Dr. Cindi Koudelka (email@example.com; @cmkoudelka) is a Curriculum Specialist with National Board Certification in Adolescent Young Adulthood/English Language Arts at Fieldcrest School District in Illinois and an Adjunct faculty member at Aurora University. Being a bibliophile and school nerd, she holds multiple certifications from PreK - 12, and is an active member in several literacy and research organizations. Her research interests reflect her passion as a youth advocate by focusing her work on critical adolescent literacies, young adult literature, positioning, and youth participatory action research.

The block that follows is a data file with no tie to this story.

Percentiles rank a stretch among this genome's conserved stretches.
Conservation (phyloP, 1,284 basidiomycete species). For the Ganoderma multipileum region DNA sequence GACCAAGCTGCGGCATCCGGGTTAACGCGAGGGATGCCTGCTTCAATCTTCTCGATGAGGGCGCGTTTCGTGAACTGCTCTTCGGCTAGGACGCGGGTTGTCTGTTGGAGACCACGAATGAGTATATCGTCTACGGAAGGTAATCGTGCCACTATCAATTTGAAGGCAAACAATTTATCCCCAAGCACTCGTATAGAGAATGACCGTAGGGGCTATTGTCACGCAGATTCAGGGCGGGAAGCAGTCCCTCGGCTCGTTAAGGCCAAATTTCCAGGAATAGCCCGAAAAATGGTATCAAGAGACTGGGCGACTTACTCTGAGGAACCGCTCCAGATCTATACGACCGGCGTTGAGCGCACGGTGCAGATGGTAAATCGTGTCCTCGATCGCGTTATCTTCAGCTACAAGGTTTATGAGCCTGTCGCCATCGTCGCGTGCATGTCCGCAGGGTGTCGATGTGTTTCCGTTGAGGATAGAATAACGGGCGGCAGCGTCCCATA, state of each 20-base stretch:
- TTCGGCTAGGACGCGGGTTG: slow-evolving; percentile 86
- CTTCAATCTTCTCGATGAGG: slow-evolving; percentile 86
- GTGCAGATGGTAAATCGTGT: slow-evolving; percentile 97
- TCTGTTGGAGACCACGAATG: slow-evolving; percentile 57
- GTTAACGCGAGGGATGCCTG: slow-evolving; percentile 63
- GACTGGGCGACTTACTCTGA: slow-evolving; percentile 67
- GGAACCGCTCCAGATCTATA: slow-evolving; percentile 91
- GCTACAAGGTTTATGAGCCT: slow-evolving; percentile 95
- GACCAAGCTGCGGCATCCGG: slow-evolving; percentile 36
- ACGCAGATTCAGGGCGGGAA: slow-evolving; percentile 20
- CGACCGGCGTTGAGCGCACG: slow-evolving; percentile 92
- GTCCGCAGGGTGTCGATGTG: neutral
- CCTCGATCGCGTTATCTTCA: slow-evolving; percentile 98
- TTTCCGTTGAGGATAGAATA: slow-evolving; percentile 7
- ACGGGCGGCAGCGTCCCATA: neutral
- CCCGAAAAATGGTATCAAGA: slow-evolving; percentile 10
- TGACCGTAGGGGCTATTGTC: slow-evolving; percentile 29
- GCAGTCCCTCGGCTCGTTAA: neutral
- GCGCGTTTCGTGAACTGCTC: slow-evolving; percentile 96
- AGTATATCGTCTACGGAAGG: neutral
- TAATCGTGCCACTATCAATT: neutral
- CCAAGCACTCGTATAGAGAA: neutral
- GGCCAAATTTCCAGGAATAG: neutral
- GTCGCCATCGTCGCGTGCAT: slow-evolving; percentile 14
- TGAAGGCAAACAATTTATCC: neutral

For English I, it isn’t that I have anything against Romeo and Juliet, but it is THE ninth grade text, and that hasn’t changed since I was in school (which was a really, really long time ago). Rather than reading it in isolation, we will pair it with book clubs related to star-crossed lovers and examine questions beyond the typical, “Do we determine our own destinies?” to other questions such as, “How do societal power structures impact decision-making and access to opportunities?” This pairing of book clubs with the canonical work freshens up the conversations and allows students to think about the role of intersectionality and how that is represented across various texts. It affords them greater opportunity to critically examine the essential questions and how the author’s circumstances impact the text’s message. As we create the lists, it is important to select texts that include a range of representation, so we have selected novels that reach across groups and time. The novels include Out of Darkness by Ashley Hope Perez, The Weight of Feathers by Anna Marie McLemore, Verona Comics by Jennifer Dugan, Firekeeper’s Daughter by Angeline Boulley, The Sun is Also a Star by Nicola Yoon, and Last Night at the Telegraph Club by Malinda Lo.